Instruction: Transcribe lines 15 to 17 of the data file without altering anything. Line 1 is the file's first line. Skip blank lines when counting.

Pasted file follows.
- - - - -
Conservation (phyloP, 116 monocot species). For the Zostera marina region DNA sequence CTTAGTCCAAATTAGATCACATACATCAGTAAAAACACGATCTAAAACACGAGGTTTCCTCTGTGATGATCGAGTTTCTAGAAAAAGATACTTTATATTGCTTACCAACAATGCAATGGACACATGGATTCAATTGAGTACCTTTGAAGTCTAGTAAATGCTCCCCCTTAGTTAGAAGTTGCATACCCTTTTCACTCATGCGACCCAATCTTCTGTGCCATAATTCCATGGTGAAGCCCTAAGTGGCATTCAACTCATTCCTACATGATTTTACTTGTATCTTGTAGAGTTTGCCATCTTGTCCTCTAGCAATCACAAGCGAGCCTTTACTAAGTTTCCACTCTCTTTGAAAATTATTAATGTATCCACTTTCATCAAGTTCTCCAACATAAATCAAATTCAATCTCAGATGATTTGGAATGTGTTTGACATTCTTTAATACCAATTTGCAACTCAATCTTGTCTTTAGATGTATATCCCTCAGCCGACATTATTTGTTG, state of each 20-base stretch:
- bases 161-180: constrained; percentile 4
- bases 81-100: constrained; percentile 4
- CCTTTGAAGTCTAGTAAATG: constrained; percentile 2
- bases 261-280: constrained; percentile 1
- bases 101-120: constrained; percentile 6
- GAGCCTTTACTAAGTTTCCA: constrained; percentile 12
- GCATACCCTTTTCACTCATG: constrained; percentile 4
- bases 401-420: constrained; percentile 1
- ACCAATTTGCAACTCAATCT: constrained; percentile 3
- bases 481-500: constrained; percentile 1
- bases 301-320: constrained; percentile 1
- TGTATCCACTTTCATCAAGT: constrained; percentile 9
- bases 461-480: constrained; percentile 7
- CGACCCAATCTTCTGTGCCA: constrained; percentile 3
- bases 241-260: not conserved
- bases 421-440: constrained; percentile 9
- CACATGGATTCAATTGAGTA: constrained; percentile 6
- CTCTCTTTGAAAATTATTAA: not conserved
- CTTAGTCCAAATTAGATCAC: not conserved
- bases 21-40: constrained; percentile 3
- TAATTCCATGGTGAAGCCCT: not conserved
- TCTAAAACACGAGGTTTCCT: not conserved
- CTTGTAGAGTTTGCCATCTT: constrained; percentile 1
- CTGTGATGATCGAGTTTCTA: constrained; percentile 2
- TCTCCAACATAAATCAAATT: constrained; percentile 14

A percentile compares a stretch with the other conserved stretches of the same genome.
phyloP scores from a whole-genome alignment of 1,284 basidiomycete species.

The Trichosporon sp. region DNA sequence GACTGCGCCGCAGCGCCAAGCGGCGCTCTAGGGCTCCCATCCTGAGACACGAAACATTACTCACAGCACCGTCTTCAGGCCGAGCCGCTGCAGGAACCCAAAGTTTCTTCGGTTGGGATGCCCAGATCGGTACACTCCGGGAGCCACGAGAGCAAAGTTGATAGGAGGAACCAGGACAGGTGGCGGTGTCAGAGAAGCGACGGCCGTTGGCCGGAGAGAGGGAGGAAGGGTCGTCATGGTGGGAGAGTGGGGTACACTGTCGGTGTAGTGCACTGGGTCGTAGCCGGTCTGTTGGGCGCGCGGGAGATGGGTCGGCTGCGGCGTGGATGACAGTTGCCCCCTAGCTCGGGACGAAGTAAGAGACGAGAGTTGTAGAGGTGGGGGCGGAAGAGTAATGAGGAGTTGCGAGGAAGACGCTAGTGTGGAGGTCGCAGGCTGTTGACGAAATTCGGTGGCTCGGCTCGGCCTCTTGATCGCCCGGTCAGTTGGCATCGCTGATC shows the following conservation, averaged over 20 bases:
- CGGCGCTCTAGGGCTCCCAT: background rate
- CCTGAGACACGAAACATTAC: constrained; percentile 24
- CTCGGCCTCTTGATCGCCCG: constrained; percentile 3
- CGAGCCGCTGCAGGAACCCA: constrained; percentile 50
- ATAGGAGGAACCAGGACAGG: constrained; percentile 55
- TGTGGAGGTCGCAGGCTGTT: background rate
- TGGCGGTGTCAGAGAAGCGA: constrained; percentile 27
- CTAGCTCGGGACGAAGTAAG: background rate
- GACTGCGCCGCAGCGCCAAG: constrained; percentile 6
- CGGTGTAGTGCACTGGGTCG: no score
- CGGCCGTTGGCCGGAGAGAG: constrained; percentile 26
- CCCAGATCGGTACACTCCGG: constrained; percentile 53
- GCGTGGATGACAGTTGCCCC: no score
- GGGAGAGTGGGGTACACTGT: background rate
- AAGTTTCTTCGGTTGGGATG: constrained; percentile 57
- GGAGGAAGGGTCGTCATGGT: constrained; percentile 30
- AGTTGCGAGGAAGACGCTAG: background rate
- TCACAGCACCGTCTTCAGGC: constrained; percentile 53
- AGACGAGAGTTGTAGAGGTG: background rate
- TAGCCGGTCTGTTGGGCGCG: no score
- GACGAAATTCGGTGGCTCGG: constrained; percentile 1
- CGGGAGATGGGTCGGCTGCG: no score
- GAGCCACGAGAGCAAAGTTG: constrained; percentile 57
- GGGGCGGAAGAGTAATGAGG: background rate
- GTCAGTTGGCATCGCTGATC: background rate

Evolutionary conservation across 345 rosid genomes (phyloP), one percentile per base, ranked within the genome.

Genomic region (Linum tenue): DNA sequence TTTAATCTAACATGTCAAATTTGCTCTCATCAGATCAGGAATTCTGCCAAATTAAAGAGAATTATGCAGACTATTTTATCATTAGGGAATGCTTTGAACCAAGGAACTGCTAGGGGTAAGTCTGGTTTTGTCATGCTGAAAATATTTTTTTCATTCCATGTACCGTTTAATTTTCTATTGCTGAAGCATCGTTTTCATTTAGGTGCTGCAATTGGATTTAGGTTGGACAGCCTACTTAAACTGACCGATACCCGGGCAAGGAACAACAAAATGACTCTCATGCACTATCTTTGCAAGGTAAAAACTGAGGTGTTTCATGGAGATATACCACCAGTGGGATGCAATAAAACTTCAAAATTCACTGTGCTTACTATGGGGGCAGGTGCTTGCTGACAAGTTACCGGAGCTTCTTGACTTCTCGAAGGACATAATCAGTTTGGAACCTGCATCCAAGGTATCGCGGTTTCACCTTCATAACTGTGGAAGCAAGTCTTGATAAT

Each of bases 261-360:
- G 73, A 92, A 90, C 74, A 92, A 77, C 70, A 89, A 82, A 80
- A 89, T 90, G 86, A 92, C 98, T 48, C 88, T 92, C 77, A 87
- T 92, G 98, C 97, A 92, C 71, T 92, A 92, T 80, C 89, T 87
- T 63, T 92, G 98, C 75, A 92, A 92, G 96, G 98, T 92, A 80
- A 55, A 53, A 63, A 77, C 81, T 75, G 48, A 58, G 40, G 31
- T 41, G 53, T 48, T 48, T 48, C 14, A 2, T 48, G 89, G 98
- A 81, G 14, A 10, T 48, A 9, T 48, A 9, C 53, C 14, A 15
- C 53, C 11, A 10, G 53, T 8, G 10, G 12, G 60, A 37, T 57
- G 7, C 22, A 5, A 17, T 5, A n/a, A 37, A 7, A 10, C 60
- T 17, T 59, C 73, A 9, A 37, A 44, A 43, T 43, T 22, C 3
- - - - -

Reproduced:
- CGACCCAATCTTCTGTGCCA: constrained; percentile 3
- bases 241-260: not conserved
- bases 421-440: constrained; percentile 9